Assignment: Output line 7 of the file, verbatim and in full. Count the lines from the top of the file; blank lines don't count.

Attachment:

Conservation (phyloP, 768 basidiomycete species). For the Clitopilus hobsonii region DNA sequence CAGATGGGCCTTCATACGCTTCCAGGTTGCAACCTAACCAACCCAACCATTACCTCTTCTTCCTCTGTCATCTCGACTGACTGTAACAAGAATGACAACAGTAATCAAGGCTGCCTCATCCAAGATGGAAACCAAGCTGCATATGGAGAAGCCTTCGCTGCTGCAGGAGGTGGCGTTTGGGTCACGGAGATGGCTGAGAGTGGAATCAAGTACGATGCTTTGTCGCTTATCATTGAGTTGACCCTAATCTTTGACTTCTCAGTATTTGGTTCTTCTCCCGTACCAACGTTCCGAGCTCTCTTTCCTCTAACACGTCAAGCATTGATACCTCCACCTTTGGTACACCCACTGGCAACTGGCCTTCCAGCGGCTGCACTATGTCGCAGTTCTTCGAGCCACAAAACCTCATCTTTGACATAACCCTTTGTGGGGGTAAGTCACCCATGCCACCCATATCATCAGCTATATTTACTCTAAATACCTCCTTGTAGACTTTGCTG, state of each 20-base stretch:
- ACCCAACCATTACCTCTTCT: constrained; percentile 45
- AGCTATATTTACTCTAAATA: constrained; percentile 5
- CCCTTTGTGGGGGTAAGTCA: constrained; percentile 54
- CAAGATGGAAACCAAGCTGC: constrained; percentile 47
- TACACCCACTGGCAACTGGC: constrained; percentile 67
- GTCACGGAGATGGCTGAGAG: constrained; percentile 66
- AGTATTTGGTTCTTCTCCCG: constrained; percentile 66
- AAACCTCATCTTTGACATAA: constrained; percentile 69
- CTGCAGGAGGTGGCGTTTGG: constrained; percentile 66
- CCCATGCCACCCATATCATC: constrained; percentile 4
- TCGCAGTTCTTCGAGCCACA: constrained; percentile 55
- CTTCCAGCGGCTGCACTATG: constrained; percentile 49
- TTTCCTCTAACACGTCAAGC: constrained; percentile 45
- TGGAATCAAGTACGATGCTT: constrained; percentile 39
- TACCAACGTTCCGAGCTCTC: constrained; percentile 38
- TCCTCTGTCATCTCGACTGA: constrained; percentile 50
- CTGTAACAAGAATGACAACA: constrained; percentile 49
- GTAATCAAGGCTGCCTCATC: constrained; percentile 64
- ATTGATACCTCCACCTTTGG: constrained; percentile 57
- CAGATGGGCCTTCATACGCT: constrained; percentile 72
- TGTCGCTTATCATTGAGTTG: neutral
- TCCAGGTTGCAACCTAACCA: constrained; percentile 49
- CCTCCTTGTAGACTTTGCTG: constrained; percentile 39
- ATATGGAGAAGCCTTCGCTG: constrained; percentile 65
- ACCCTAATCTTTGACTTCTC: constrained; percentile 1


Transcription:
- GTCACGGAGATGGCTGAGAG: constrained; percentile 66